A Golden Grave
In A Golden Grave, Erin Lindsey has crafted a novel that is mystery, romance, paranormal, and history lesson all in one. A few months before the story begins, Rose Gallagher was a poor Irish maid in the household of Thomas Wiltshire. After helping to solve the mystery of Thomas’ kidnap in the previous novel, Rose is now a Pinkerton Agent in a special branch dealing with supernatural occurrences, and her sleuthing partner is her former employer (and secret desire) Thomas Wiltshire.
Rose and Thomas are tasked with solving a puzzling crime. Six delegates at the 1886 Republican mayoral convention have been murdered, seemingly by the touch of a hand. The police department has covered up the murders, claiming that the victims died of a new form of typhoid. But it is obvious to Rose and Thomas that something else is afoot, perhaps something supernatural, and they plan to do their best to protect the Republican candidate, Theodore Roosevelt.
Without the aid of the police, Rose and Thomas start their investigation by visiting their friends who have ‘luck’:
“It’s a form of what’s called luck,” I explained, “which is just a broad term for any sort of extraordinary ability we don’t really understand… less than one percent of the population is lucky but it’s hereditary, so families with luck do tend to end up moving in the same circles.”
One friend’s luck means that she can smell where people have been, another’s that he can tell what someone has ingested in the last few days; another has a photographic memory, and Rose can sense the presence of a ghost. Using the talents of their friends, Rose and Thomas start to put together the picture of a criminal intent on harming the upper echelons of society and giving the common man a chance to rise to power. Now it’s a race to find this man who can seemingly kill by touch, and protect Theodore Roosevelt and his supporters from harm.
The mystery in A Golden Grave is well done and believable (if you can accept the paranormal activities) with everything being nicely tied up in the end – something I am coming to appreciate more and more. Rose is an interesting heroine. She is completely out of her league in the ballrooms of New York and has the added problem of an Irish accent at a time when the Irish were disdained. Rose is in the process of discovering her own worth, and is desperately trying to fit in with the Pinkertons but to not lose herself or her history along the way. It was harder to get to know Thomas as the book is written from Rose’s point of view. This is the second book in the series and, not having read the first, I may have missed out on learning more about him.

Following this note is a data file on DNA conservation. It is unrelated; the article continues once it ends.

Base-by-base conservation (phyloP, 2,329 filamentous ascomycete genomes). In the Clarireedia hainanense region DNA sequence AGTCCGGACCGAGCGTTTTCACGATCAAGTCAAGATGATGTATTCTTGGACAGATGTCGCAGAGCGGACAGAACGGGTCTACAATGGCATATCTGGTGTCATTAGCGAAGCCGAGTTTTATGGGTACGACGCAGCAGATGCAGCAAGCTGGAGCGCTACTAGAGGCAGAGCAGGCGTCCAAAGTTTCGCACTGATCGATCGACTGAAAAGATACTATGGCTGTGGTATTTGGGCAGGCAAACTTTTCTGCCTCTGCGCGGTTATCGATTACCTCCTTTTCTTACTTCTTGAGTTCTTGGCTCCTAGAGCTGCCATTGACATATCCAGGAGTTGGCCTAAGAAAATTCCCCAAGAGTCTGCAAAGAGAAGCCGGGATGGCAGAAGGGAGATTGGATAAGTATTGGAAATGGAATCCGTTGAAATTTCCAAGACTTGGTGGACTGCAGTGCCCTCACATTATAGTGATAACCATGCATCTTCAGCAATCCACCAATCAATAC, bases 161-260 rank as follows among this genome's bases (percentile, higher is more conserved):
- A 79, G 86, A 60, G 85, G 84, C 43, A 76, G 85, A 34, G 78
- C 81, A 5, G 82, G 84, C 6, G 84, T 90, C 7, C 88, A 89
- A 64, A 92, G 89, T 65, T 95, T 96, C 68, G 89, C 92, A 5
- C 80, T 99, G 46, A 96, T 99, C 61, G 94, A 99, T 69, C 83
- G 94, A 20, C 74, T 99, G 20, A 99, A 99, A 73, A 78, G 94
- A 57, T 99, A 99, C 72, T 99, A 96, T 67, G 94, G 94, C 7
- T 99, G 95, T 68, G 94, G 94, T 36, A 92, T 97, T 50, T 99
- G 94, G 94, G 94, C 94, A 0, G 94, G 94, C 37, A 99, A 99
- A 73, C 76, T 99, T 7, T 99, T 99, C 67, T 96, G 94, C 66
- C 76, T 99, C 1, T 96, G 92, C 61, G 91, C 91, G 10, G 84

The romance was a little disappointing. There is some sexual tension between Rose and Thomas running through the book and there is one romantic encounter, but I wish Ms. Lindsey had notched the tension up a little. It would have been nice to have more casual touches or longing looks – things that would have added to the sense of a developing romance between the pair. I would have also liked more insight into what Thomas was thinking – it’s not until this delightful scene near the end of the book that we are given a glimpse of his thoughts and a hope that there may be more romance in the future.
“Watching you develop as an agent has been my singular pleasure…But it comes at a cost, as has been made vividly clear to me this week…And so I must ask myself, is it a cost I can bear? Do I have the strength to fear for you? Or, God forbid, to lose you? If the answer is no, what does that mean for our future as partners?”
My heart was beating fast now, the blood rushing to my face. He’d opened the door. It was time to walk through. “And what about our future as Thomas and Rose?”
I’m not sure what I expected, but I was completely unprepared for the look of quiet torment that flickered through his eyes. “There the dilemma is no less real, as you must know.”
Ms. Lindsey does a wonderful job bringing the charm and shadiness of the Gilded Age of New York City to life – from the corruption of the police force and Tammany Hall to the Fifth Avenue ballrooms to the dedication of the Statue of Liberty. She also peppers the mystery with famous people from history – Roosevelt, Nikola Tesla, Mark Twain, brilliantly using Tesla to craft all sorts of amazing devices to help find the criminals. It’s very entertaining to watch her weave real life events and friendships into the mystery. I commend all her homework!
The second book’s mystery can stand on its own but reading the first book in the series, Murder on Millionaire’s Row, may help the reader understand Rose and Thomas more. If you enjoy some history in your mystery, with the addition of some supernatural elements, you will want to add A Golden Grave to your TBR pile.